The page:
Ellie and Edmond Feet!
We thought it would be fun to talk about our feet first on this fine feet week! We think our feet are pretty cool and we hope you’ll learn something about them too!
- We elephants essentially walk on our tip toes! This helps us walk quietly! We’d be good ninjas! Hahahahaha!
- We have toenails. They are not attached to any specific digit. These are worn down when we walk. In zoos, elephants get regular pedicures to keep those toenails healthy! Spa day anyone?
- Yes! We elephants have 5 digits in our feet! They are hidden in the skin and fatty tissue that makes up our feet.
- Generally the circumference of our feet is 4 1/2 feet. Our footprint can be round to oval shaped.
- You can tell the age and height of an elephant by their footprint!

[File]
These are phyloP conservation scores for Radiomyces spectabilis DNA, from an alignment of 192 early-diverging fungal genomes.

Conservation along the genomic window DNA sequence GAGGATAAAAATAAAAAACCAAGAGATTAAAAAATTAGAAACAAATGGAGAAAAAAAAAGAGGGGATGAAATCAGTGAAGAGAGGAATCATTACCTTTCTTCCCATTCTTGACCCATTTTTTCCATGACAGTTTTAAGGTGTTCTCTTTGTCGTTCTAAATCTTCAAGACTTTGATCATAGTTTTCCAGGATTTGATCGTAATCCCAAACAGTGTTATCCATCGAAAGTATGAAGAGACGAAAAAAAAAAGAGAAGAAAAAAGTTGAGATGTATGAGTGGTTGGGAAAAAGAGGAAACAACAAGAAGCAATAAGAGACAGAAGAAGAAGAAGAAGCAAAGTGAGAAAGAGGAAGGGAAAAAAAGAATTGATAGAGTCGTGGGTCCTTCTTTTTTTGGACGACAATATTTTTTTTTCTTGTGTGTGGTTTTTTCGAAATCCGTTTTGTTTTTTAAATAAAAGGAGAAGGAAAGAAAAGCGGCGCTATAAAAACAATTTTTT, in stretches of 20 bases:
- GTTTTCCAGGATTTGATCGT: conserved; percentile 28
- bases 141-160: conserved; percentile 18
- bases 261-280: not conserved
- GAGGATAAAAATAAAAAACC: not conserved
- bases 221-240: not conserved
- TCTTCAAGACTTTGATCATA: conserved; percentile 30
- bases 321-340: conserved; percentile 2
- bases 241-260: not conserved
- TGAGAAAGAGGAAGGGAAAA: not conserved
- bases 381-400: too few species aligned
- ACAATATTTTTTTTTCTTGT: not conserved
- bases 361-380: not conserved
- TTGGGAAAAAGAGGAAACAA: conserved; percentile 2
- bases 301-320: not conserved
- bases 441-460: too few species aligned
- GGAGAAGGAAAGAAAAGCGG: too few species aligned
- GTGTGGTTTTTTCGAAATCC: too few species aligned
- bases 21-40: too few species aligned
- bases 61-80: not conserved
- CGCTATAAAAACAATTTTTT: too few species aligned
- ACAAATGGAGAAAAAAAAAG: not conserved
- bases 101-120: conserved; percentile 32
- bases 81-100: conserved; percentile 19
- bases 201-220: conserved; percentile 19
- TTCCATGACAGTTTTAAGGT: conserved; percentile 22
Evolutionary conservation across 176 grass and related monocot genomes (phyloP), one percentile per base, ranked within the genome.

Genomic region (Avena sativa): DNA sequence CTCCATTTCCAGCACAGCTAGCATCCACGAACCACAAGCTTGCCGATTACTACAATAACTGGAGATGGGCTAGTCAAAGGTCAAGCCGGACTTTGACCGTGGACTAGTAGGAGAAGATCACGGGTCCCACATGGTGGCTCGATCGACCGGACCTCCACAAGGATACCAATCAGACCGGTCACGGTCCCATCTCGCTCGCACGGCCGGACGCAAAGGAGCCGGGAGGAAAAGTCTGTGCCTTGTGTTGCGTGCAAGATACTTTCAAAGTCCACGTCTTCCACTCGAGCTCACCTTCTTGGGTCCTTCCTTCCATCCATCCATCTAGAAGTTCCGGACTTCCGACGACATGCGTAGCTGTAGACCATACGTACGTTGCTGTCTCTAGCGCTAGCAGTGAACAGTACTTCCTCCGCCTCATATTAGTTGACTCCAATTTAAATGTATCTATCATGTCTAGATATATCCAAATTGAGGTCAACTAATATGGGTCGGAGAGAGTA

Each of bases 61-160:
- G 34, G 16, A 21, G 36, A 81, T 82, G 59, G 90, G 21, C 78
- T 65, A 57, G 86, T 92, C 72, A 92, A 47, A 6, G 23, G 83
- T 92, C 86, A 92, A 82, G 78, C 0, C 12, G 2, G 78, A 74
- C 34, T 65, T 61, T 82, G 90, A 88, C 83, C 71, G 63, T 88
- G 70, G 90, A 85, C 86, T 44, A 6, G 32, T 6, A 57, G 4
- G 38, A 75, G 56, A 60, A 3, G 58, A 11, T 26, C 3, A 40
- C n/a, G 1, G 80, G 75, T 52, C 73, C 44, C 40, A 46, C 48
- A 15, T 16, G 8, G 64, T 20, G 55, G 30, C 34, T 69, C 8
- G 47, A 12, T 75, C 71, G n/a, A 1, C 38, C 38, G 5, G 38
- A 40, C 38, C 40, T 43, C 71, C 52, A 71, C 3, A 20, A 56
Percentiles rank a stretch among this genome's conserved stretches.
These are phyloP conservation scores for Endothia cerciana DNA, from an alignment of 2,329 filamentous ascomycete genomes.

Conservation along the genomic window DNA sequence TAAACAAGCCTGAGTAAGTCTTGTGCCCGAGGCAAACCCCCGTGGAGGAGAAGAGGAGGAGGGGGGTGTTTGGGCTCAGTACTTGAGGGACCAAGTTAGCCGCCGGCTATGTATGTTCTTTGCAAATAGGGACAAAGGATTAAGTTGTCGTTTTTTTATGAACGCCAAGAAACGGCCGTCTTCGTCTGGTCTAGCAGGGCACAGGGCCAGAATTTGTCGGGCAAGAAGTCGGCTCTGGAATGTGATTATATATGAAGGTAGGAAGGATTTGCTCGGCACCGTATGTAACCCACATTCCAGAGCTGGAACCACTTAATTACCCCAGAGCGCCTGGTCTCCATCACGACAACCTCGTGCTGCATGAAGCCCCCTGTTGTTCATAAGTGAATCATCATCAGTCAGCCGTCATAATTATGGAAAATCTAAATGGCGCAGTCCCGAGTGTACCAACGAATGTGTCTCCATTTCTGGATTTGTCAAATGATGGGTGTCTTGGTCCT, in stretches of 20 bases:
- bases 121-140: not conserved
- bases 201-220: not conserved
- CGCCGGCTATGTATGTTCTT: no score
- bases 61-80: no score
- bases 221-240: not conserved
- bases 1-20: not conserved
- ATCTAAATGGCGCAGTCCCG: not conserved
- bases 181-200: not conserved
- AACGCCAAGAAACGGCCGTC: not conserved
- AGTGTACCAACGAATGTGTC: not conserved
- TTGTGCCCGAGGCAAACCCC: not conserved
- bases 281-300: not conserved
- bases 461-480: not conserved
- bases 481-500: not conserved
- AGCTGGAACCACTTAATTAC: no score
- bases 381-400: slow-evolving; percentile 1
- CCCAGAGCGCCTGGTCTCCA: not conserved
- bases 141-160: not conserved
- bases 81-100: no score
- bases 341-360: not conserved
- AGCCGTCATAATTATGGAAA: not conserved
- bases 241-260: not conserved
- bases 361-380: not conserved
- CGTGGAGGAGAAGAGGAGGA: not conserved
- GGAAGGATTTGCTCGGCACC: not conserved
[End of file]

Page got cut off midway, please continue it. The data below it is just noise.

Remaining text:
- Animals can be classified by the shape of their feet. We elephants are considered near-ungulates because we have toenails. Our closing living relative- the rock hyrax has a very similar kind of foot. It is much smaller though!
- The bottom of our feet is full of grooves and ridges that help us stay stable and walk in all kinds of habitats. The bottom is also covered in tough fatty tissue that acts as a shock absorber and helps us sneak up on hyenas! (Ok, we don’t actually do that!)
- We elephants use low frequency rumbles that travel through the ground to “hear” with our feet! We can feel those vibrations as far as 20 miles away! This is how we know where all the good watering hole dance parties are- just kidding!
- Horse feet grow until we around 6 years old!
- My hooves are made to absorb shock and weight (which increases when I’m galloping).
- Hooves are flexible and expand when I run or stand.
- The exterior of the my hooves is covered in keratin! The same thing that makes up a rhino’s horn!
- The size of a horse’s foot is relative to the size of the horse! Clydesdale have bigger feet than me for sure!
- The bottom part of my foot is called the frog! I know- it is a silly name!
- My hooves need to be trimmed to stay healthy. Wild horses do this naturally when running!